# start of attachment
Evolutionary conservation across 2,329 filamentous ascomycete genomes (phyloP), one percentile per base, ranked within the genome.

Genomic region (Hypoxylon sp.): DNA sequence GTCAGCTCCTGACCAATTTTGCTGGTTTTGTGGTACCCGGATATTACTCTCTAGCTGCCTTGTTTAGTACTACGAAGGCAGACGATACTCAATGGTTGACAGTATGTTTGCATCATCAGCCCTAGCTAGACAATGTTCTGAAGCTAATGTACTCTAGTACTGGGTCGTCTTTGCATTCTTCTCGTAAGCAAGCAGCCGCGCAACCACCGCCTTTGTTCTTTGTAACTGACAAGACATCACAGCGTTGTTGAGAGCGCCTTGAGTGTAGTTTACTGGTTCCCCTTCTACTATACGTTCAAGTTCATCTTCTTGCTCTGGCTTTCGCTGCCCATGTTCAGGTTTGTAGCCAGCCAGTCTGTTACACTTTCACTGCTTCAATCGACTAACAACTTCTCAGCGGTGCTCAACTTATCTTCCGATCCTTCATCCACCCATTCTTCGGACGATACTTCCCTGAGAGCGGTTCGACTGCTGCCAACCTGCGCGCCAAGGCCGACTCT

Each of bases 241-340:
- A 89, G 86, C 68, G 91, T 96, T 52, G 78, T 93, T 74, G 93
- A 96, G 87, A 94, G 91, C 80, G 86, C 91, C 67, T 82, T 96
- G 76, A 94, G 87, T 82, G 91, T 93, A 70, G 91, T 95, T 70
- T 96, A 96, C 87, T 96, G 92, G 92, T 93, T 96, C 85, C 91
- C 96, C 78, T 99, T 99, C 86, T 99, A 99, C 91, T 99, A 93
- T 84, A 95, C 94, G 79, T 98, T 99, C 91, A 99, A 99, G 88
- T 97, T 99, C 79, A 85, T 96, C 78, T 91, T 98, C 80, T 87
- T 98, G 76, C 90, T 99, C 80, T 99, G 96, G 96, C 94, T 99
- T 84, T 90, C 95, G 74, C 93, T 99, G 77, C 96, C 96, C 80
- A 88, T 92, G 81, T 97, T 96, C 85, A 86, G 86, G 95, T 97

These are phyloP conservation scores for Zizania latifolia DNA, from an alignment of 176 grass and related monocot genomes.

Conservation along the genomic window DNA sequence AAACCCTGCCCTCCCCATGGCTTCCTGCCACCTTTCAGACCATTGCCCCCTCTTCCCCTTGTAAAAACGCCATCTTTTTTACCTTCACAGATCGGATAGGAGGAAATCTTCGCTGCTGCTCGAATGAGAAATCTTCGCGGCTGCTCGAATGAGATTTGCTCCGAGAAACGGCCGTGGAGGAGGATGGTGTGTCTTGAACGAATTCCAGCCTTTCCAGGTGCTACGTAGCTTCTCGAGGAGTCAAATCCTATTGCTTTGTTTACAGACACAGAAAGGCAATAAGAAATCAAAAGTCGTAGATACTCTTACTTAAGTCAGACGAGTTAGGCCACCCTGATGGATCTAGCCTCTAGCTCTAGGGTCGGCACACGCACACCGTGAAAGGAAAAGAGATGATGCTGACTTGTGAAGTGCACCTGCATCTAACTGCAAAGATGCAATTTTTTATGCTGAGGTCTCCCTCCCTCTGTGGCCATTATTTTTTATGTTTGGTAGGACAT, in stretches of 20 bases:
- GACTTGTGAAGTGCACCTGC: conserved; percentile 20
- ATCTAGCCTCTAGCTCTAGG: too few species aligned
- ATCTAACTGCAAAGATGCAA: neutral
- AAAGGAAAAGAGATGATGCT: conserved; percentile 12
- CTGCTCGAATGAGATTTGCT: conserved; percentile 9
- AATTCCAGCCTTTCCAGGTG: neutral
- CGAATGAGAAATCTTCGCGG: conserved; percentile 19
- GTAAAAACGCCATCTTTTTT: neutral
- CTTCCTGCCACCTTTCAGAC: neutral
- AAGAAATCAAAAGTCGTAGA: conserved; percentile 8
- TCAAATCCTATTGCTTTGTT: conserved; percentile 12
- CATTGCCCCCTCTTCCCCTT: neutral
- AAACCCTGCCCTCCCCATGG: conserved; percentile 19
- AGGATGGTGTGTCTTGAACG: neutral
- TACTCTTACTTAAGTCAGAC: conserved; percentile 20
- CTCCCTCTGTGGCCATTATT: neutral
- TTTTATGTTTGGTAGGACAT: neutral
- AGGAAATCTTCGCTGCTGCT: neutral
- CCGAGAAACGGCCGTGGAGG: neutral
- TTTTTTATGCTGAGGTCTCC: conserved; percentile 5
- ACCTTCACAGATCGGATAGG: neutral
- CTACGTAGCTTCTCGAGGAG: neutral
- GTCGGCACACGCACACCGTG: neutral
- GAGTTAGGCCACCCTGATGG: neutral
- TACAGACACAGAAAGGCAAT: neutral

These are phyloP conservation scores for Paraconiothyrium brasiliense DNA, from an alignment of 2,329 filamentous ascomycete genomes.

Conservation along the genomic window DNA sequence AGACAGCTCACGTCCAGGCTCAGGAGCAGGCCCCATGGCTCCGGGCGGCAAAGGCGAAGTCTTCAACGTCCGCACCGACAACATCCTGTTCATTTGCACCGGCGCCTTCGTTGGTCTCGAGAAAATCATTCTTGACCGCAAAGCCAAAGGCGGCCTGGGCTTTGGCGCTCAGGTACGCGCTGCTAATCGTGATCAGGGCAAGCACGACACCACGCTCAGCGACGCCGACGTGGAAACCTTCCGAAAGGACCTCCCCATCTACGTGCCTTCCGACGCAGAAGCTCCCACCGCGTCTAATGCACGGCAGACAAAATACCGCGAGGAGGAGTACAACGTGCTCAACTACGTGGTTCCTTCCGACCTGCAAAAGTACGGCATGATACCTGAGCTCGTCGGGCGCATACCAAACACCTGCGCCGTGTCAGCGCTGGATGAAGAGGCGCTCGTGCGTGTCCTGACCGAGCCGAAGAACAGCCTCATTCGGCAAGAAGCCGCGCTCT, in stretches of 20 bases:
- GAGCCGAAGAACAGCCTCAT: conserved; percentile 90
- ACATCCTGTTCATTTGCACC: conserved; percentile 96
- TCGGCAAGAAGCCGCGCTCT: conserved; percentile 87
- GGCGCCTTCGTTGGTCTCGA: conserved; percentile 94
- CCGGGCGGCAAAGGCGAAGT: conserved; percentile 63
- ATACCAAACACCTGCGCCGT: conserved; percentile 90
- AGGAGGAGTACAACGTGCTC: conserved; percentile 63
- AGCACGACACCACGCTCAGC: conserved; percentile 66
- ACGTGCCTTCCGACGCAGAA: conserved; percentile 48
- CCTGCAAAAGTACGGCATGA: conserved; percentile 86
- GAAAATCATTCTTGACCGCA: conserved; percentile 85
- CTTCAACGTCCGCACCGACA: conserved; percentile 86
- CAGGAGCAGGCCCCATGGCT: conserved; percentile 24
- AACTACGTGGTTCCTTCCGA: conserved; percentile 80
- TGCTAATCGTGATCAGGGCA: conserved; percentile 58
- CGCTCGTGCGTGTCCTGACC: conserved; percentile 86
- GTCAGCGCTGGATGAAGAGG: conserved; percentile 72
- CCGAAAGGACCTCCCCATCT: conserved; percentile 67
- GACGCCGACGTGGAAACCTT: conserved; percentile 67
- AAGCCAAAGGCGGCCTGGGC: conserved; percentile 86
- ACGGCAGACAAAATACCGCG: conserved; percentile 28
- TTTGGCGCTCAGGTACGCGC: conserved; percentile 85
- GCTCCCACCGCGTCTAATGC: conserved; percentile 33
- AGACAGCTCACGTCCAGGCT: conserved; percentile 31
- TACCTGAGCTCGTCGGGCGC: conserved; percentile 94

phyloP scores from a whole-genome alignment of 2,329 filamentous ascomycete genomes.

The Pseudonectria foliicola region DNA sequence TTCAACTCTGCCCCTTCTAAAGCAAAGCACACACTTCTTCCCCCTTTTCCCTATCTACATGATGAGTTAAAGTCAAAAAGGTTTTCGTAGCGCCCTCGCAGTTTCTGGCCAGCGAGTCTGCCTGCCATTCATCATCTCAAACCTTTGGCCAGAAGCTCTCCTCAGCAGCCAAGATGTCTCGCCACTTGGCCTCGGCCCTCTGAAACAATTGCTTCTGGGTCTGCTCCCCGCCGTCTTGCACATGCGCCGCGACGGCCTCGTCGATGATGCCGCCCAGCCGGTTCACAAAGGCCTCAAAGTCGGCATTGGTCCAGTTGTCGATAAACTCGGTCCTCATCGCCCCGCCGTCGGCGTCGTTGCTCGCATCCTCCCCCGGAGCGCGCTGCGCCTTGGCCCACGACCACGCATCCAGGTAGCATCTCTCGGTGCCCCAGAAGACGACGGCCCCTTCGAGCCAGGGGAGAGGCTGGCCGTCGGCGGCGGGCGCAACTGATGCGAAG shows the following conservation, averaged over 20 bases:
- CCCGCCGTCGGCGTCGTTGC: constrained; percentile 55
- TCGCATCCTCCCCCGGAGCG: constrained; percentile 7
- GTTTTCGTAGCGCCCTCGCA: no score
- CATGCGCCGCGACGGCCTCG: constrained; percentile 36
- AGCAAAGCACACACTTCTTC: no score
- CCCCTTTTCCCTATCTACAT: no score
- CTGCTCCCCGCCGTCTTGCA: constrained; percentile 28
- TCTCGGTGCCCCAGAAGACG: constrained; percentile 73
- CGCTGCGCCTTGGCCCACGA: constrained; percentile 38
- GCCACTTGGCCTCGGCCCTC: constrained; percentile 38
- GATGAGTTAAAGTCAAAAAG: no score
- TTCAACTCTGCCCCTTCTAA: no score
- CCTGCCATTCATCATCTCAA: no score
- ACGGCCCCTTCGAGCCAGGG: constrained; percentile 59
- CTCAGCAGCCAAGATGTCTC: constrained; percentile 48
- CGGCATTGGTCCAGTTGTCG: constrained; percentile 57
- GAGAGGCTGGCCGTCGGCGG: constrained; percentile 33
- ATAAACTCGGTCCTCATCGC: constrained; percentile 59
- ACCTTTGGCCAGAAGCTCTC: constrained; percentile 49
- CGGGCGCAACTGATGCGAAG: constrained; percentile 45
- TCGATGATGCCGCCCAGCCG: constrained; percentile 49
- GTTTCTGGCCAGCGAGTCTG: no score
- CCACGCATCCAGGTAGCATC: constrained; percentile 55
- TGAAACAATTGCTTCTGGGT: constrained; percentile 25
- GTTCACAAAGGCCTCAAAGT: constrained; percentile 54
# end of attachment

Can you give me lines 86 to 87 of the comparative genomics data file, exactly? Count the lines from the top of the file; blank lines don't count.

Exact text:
- GAGAGGCTGGCCGTCGGCGG: constrained; percentile 33
- ATAAACTCGGTCCTCATCGC: constrained; percentile 59